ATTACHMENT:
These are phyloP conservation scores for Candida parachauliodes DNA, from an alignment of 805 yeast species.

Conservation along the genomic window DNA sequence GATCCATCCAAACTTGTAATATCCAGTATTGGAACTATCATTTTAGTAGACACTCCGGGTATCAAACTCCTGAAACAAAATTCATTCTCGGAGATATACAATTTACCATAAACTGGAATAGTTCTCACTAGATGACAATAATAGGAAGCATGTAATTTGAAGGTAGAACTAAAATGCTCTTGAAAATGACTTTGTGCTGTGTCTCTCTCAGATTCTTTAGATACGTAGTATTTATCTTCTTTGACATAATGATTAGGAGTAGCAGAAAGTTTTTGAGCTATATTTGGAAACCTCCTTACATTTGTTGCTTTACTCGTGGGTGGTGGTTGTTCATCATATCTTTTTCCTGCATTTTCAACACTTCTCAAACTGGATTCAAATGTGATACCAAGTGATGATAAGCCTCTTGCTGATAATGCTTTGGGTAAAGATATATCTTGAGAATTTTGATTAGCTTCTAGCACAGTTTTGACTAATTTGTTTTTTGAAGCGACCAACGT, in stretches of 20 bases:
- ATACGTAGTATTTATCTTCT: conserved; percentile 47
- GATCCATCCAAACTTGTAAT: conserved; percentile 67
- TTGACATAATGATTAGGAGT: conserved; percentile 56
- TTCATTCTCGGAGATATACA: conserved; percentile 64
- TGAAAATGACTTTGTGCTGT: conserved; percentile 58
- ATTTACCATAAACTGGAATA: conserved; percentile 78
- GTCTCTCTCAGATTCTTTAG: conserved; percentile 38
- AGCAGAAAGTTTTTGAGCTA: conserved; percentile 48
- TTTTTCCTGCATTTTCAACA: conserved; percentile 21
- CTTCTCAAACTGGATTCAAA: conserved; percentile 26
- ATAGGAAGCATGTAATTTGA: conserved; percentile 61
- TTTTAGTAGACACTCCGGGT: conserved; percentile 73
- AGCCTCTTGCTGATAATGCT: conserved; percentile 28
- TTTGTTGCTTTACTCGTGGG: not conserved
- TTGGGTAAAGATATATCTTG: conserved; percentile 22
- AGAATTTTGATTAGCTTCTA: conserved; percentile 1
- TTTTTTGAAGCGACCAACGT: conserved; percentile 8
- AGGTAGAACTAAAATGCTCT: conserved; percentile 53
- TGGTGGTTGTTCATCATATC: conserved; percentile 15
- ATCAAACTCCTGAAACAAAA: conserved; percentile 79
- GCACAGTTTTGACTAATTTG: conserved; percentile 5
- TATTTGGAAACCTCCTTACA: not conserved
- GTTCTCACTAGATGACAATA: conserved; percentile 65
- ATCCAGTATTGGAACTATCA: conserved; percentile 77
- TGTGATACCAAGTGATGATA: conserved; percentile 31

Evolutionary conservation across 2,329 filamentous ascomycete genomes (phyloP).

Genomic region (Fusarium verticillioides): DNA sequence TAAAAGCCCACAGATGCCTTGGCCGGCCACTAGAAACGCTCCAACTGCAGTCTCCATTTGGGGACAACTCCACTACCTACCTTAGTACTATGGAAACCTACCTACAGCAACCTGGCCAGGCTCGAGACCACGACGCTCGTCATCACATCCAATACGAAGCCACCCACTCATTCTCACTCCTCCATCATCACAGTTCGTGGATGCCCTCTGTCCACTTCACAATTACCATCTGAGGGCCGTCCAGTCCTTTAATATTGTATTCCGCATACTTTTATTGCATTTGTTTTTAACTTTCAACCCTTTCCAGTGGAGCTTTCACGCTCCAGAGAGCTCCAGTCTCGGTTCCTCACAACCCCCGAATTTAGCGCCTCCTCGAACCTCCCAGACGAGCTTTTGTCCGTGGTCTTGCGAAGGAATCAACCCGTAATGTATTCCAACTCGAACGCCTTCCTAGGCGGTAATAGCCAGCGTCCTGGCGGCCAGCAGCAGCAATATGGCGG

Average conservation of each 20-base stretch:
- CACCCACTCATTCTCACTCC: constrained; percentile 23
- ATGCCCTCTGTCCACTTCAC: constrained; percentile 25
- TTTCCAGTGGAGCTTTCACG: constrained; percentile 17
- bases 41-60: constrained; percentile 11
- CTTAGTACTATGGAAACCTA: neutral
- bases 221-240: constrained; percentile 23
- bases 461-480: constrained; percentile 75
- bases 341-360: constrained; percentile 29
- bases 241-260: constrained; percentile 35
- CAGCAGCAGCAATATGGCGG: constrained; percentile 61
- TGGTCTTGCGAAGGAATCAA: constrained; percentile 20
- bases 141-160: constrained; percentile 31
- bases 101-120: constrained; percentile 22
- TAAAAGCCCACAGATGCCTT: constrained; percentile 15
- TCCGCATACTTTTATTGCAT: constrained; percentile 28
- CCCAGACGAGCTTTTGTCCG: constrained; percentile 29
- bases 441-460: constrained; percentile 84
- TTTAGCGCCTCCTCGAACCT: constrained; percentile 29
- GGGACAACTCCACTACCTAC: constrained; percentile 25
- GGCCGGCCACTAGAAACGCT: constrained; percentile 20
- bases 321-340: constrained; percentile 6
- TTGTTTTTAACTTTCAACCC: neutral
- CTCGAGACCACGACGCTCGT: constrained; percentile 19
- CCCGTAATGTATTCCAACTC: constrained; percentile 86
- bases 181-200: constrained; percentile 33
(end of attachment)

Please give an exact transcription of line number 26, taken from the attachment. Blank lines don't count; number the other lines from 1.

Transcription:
- ATCCAGTATTGGAACTATCA: conserved; percentile 77